On October 29, 2021, the day COP26 kicked off in Glasgow, Indonesia’s President Joko Widodo issued a Presidential Regulation setting out the country’s framework for action on climate change and stipulating policies for the preparation of mitigation activities to reduce carbon emissions.

​​The declining rate of deforestation in Indonesia serves as proof of the success of the government’s recent forest management initiatives, including a 2019 moratorium that tightened the implementation of laws on illegal logging and other damaging activities. As a result, Indonesia’s annual deforestation rate has fallen for four consecutive years, to 119,100 hectares in 2020. The country is now on track to meet one requirement of the Nationally Determined Contributions which targets a 29% reduction in greenhouse gas emissions by 2030. Through the UN’s KALFOR Project, the UN is helping to conserve an additional 44,490 Ha of land through non-forest area protection governance, which entails the mitigation of 16,138,427.17 tons of CO2e emissions.

The Ministry of Environment and Forestry (MoEF) and the UN have also been working together to advance the haze-free and sustainable peatland management agenda in Indonesia for over a decade—in part funded by the Global Environment Fund (GEF). Another UN–MoEF peatland-focused partnership facilitated the installation of two peatland hydrology units that cover about 5% of Indonesia’s total peatland in 2021. The hydrology units are responsible for saving almost 20 million tCO2e of greenhouse gas emissions. Their capacity to make water available for agriculture and render peatland less vulnerable to degradation and fires benefitted 7,326 people directly and a further 22,000 indirectly.

The blistering pace of economic development over the past decade has lifted millions of people out of poverty in Indonesia, but it has also increased demand for energy. Today, some 30 million people lack adequate access to electricity. If Indonesia is to deliver on phasing out coal-fired power stations, it urgently needs more clean energy and more efficient ways to make use of its generation mix.

A UN project called ADLIGHT is helping Indonesia transition to more energy-efficient lighting technologies, a process that could end up saving up to 250,000 tons of CO2 eq in greenhouse gas emissions. Another project that focuses on transforming Indonesia’s energy sector, called MTRE3, contributed to more than half a million people living in rural areas being able to access electricity generated from renewable energy sources by the end of 2021.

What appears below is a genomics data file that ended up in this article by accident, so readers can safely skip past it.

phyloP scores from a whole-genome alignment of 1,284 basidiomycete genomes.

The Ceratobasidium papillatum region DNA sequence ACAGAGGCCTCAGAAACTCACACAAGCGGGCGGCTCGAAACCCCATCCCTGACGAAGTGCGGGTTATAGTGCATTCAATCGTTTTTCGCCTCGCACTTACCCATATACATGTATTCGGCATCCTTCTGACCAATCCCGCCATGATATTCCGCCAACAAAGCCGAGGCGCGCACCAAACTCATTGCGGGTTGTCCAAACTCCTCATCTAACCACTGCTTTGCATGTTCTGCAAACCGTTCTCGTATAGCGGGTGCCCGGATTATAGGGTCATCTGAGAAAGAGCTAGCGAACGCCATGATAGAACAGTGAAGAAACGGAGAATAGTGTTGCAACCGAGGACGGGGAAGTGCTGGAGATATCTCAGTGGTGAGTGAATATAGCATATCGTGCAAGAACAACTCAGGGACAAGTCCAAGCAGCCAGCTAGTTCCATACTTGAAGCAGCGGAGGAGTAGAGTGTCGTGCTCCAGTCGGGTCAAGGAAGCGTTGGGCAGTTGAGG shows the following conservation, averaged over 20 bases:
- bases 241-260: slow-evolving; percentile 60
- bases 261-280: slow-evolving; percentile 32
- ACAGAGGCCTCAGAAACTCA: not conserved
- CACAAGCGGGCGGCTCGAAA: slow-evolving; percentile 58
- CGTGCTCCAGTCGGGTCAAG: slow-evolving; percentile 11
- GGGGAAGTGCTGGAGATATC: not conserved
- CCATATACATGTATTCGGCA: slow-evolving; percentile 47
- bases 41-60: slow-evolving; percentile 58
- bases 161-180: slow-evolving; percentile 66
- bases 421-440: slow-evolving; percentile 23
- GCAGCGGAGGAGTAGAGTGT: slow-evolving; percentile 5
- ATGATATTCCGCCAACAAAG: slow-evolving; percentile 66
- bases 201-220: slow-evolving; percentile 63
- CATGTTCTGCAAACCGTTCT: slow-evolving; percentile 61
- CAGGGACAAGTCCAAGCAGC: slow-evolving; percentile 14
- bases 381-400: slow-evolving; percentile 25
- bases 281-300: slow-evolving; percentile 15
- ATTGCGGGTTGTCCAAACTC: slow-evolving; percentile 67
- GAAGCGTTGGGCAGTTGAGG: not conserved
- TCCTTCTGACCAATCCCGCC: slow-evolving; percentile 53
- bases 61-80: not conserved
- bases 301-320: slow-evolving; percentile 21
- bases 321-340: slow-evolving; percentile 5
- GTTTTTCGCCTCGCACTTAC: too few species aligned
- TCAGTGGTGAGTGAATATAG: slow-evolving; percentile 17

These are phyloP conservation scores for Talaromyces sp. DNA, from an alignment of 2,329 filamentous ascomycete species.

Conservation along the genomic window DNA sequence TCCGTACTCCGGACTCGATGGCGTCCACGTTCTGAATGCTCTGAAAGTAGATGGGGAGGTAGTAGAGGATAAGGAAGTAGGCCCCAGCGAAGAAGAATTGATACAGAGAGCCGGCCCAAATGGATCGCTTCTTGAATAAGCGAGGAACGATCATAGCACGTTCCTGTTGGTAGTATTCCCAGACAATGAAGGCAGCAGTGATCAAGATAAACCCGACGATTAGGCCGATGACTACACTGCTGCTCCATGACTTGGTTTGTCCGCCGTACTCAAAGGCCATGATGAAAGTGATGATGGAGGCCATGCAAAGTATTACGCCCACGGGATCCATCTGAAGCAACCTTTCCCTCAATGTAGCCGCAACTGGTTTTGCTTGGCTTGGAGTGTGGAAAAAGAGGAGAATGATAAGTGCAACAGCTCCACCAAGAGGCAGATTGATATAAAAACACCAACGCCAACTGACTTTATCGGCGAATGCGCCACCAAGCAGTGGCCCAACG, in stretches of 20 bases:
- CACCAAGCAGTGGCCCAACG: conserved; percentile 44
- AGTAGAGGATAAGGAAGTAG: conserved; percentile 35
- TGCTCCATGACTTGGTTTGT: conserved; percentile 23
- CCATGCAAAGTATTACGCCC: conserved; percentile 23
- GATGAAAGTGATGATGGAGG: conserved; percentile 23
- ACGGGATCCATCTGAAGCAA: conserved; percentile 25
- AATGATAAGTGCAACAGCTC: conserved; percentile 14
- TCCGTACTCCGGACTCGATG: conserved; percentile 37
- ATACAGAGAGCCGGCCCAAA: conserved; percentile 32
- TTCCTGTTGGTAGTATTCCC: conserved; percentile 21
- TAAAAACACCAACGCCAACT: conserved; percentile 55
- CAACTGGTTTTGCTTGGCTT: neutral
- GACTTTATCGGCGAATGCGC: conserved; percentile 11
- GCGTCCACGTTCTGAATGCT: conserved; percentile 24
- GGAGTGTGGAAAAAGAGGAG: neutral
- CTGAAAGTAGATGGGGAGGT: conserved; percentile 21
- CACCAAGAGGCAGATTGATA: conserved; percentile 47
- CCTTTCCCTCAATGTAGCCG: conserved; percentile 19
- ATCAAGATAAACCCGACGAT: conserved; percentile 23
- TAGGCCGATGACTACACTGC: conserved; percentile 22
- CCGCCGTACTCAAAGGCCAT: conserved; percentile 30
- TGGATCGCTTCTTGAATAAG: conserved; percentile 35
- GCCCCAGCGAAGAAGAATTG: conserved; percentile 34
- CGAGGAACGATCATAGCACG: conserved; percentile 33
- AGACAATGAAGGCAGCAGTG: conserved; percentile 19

Situated along the Pacific Rim of Fire, Indonesia is one of the world’s most disaster-prone countries. In 2021, some 3,034 disasters impacted 8.3 million people, according to Indonesia’s National Disaster Mitigation Agency. Like COVID-19, disasters set back the 2030 Agenda and exacerbate pre-existing inequalities.

UN interventions throughout 2021 enhanced cross-sector coordination between government and local civil society organizations to prepare for and respond to disasters. That included the establishment of new provincial logistic clusters in Central Java and South Sulawesi. The UN also implemented disaster risk reduction strategies for six villages, that centre on 12 tsunami-ready indicators and ran capacity building seminars for 1,303 health practitioners and government officials on how to ensure the availability of contraceptives during crises, including the COVID-19 pandemic.

The speed at which COVID-19’s Delta variant tore through Indonesia in summer 2021 and the emergence of the Omicron variant in December underscores the need for continued vigilance to halt the spread of the pandemic. But scientists are clear COVID-19 will not be the last pandemic the world faces—and governments must build on the lessons of 2020 to ensure they are prepared for the next outbreak. In 2021, the UN collaborated with the Ministry of Health in 2021 on the development of a training module to strengthen public health emergency preparedness capacities at hospitals and community health centres, and to mitigate the risk of the emergence or re-emergence of high-threat pathogens. This included extensive support of the Ministry of Health’s contact tracing capacity, including on-the-job training for staff across 19 provinces on the use of a digital tracing application that resulted in 35,000 people being registered as contact tracers. The UN also supported the establishment of a zoonosis information system for the Ministry of Health, covering priority zoonotic diseases such as avian influenza, leptospirosis, rabies, anthrax, and Nipah virus.

Rapid industrial development and population growth have put Indonesia’s incredible biodiversity at risk, but the UN is working with the Government to ensure that raising living standards for Indonesia’s human population does not come at the expense of the more than 300,000 wildlife species that also call the archipelago home.

A UN project to combat the illegal trade in endangered species led to the development of Indonesia’s first-ever national strategy to combat illegal wildlife trafficking in 2021, which is now awaiting legalization. In 2021, Indonesia successfully initiated the implementation of four new UNESCO-designated sites—all based on the principles of integrated land and seascape planning.